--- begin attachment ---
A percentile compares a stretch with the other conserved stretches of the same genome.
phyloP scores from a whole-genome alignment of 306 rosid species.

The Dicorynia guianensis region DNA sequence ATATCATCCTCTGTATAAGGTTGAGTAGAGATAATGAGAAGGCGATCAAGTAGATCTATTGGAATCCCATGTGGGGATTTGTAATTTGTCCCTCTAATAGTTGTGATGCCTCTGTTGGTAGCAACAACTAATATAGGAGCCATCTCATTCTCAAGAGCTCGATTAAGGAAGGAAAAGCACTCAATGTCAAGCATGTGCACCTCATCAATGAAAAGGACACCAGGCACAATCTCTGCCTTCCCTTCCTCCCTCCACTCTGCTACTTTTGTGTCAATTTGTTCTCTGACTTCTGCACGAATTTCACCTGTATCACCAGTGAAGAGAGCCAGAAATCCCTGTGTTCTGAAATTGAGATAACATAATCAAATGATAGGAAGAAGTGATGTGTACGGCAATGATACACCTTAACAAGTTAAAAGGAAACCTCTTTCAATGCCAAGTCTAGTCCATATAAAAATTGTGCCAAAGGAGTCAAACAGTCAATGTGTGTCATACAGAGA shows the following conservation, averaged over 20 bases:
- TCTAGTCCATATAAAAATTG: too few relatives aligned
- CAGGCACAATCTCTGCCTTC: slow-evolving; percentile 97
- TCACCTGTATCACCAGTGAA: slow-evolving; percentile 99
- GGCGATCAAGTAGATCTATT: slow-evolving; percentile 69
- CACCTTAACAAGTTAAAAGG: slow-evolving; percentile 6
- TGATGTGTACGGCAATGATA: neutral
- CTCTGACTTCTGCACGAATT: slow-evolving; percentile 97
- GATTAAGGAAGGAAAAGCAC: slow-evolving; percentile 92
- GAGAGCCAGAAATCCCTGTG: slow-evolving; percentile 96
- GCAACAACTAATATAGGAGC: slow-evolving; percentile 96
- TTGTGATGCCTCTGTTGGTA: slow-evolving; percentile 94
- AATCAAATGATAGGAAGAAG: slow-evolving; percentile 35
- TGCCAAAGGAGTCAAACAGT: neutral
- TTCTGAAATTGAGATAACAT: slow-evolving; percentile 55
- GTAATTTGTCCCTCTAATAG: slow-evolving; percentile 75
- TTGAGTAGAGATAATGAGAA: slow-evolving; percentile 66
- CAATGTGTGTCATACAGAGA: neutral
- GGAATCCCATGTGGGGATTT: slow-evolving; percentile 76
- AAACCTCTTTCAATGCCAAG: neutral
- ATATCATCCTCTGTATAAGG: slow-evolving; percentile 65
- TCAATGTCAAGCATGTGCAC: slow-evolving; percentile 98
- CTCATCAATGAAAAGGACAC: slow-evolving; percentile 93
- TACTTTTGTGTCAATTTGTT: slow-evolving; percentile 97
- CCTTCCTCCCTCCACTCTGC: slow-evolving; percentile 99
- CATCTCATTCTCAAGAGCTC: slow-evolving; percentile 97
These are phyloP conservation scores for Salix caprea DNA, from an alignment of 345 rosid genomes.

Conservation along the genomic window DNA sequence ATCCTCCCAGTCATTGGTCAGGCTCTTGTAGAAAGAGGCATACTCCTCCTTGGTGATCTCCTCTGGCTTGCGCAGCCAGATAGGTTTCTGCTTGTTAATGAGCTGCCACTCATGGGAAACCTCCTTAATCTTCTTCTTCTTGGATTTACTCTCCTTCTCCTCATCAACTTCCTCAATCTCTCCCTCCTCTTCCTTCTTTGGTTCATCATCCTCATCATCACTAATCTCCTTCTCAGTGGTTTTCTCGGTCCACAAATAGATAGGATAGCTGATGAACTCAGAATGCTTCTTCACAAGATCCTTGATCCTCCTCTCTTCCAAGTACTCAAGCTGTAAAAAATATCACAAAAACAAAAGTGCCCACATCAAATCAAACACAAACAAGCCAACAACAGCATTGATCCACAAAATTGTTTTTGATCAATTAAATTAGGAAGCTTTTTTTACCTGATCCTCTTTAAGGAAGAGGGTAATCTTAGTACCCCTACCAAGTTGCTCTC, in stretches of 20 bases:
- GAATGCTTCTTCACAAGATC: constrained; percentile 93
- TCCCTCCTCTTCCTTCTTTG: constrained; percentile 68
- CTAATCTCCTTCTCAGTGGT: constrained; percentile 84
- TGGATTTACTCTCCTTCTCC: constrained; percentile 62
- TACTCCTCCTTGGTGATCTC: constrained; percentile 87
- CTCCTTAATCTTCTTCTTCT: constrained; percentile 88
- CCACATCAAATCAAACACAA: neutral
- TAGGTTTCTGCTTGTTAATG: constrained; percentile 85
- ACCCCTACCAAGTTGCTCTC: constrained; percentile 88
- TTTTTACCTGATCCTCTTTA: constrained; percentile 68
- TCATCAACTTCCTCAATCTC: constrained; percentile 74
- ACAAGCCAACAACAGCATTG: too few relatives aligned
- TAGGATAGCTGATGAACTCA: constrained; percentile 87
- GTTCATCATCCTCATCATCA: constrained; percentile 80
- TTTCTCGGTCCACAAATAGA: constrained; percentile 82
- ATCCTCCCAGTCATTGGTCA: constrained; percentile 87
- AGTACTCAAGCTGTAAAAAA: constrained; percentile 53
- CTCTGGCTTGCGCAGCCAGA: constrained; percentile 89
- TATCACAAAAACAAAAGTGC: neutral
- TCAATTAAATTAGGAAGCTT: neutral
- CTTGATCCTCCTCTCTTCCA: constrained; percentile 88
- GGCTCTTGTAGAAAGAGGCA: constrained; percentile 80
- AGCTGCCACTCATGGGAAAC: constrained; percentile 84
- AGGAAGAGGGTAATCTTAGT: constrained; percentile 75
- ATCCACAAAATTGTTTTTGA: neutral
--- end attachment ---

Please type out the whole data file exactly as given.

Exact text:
A percentile compares a stretch with the other conserved stretches of the same genome.
phyloP scores from a whole-genome alignment of 306 rosid species.

The Dicorynia guianensis region DNA sequence ATATCATCCTCTGTATAAGGTTGAGTAGAGATAATGAGAAGGCGATCAAGTAGATCTATTGGAATCCCATGTGGGGATTTGTAATTTGTCCCTCTAATAGTTGTGATGCCTCTGTTGGTAGCAACAACTAATATAGGAGCCATCTCATTCTCAAGAGCTCGATTAAGGAAGGAAAAGCACTCAATGTCAAGCATGTGCACCTCATCAATGAAAAGGACACCAGGCACAATCTCTGCCTTCCCTTCCTCCCTCCACTCTGCTACTTTTGTGTCAATTTGTTCTCTGACTTCTGCACGAATTTCACCTGTATCACCAGTGAAGAGAGCCAGAAATCCCTGTGTTCTGAAATTGAGATAACATAATCAAATGATAGGAAGAAGTGATGTGTACGGCAATGATACACCTTAACAAGTTAAAAGGAAACCTCTTTCAATGCCAAGTCTAGTCCATATAAAAATTGTGCCAAAGGAGTCAAACAGTCAATGTGTGTCATACAGAGA shows the following conservation, averaged over 20 bases:
- TCTAGTCCATATAAAAATTG: too few relatives aligned
- CAGGCACAATCTCTGCCTTC: slow-evolving; percentile 97
- TCACCTGTATCACCAGTGAA: slow-evolving; percentile 99
- GGCGATCAAGTAGATCTATT: slow-evolving; percentile 69
- CACCTTAACAAGTTAAAAGG: slow-evolving; percentile 6
- TGATGTGTACGGCAATGATA: neutral
- CTCTGACTTCTGCACGAATT: slow-evolving; percentile 97
- GATTAAGGAAGGAAAAGCAC: slow-evolving; percentile 92
- GAGAGCCAGAAATCCCTGTG: slow-evolving; percentile 96
- GCAACAACTAATATAGGAGC: slow-evolving; percentile 96
- TTGTGATGCCTCTGTTGGTA: slow-evolving; percentile 94
- AATCAAATGATAGGAAGAAG: slow-evolving; percentile 35
- TGCCAAAGGAGTCAAACAGT: neutral
- TTCTGAAATTGAGATAACAT: slow-evolving; percentile 55
- GTAATTTGTCCCTCTAATAG: slow-evolving; percentile 75
- TTGAGTAGAGATAATGAGAA: slow-evolving; percentile 66
- CAATGTGTGTCATACAGAGA: neutral
- GGAATCCCATGTGGGGATTT: slow-evolving; percentile 76
- AAACCTCTTTCAATGCCAAG: neutral
- ATATCATCCTCTGTATAAGG: slow-evolving; percentile 65
- TCAATGTCAAGCATGTGCAC: slow-evolving; percentile 98
- CTCATCAATGAAAAGGACAC: slow-evolving; percentile 93
- TACTTTTGTGTCAATTTGTT: slow-evolving; percentile 97
- CCTTCCTCCCTCCACTCTGC: slow-evolving; percentile 99
- CATCTCATTCTCAAGAGCTC: slow-evolving; percentile 97
These are phyloP conservation scores for Salix caprea DNA, from an alignment of 345 rosid genomes.

Conservation along the genomic window DNA sequence ATCCTCCCAGTCATTGGTCAGGCTCTTGTAGAAAGAGGCATACTCCTCCTTGGTGATCTCCTCTGGCTTGCGCAGCCAGATAGGTTTCTGCTTGTTAATGAGCTGCCACTCATGGGAAACCTCCTTAATCTTCTTCTTCTTGGATTTACTCTCCTTCTCCTCATCAACTTCCTCAATCTCTCCCTCCTCTTCCTTCTTTGGTTCATCATCCTCATCATCACTAATCTCCTTCTCAGTGGTTTTCTCGGTCCACAAATAGATAGGATAGCTGATGAACTCAGAATGCTTCTTCACAAGATCCTTGATCCTCCTCTCTTCCAAGTACTCAAGCTGTAAAAAATATCACAAAAACAAAAGTGCCCACATCAAATCAAACACAAACAAGCCAACAACAGCATTGATCCACAAAATTGTTTTTGATCAATTAAATTAGGAAGCTTTTTTTACCTGATCCTCTTTAAGGAAGAGGGTAATCTTAGTACCCCTACCAAGTTGCTCTC, in stretches of 20 bases:
- GAATGCTTCTTCACAAGATC: constrained; percentile 93
- TCCCTCCTCTTCCTTCTTTG: constrained; percentile 68
- CTAATCTCCTTCTCAGTGGT: constrained; percentile 84
- TGGATTTACTCTCCTTCTCC: constrained; percentile 62
- TACTCCTCCTTGGTGATCTC: constrained; percentile 87
- CTCCTTAATCTTCTTCTTCT: constrained; percentile 88
- CCACATCAAATCAAACACAA: neutral
- TAGGTTTCTGCTTGTTAATG: constrained; percentile 85
- ACCCCTACCAAGTTGCTCTC: constrained; percentile 88
- TTTTTACCTGATCCTCTTTA: constrained; percentile 68
- TCATCAACTTCCTCAATCTC: constrained; percentile 74
- ACAAGCCAACAACAGCATTG: too few relatives aligned
- TAGGATAGCTGATGAACTCA: constrained; percentile 87
- GTTCATCATCCTCATCATCA: constrained; percentile 80
- TTTCTCGGTCCACAAATAGA: constrained; percentile 82
- ATCCTCCCAGTCATTGGTCA: constrained; percentile 87
- AGTACTCAAGCTGTAAAAAA: constrained; percentile 53
- CTCTGGCTTGCGCAGCCAGA: constrained; percentile 89
- TATCACAAAAACAAAAGTGC: neutral
- TCAATTAAATTAGGAAGCTT: neutral
- CTTGATCCTCCTCTCTTCCA: constrained; percentile 88
- GGCTCTTGTAGAAAGAGGCA: constrained; percentile 80
- AGCTGCCACTCATGGGAAAC: constrained; percentile 84
- AGGAAGAGGGTAATCTTAGT: constrained; percentile 75
- ATCCACAAAATTGTTTTTGA: neutral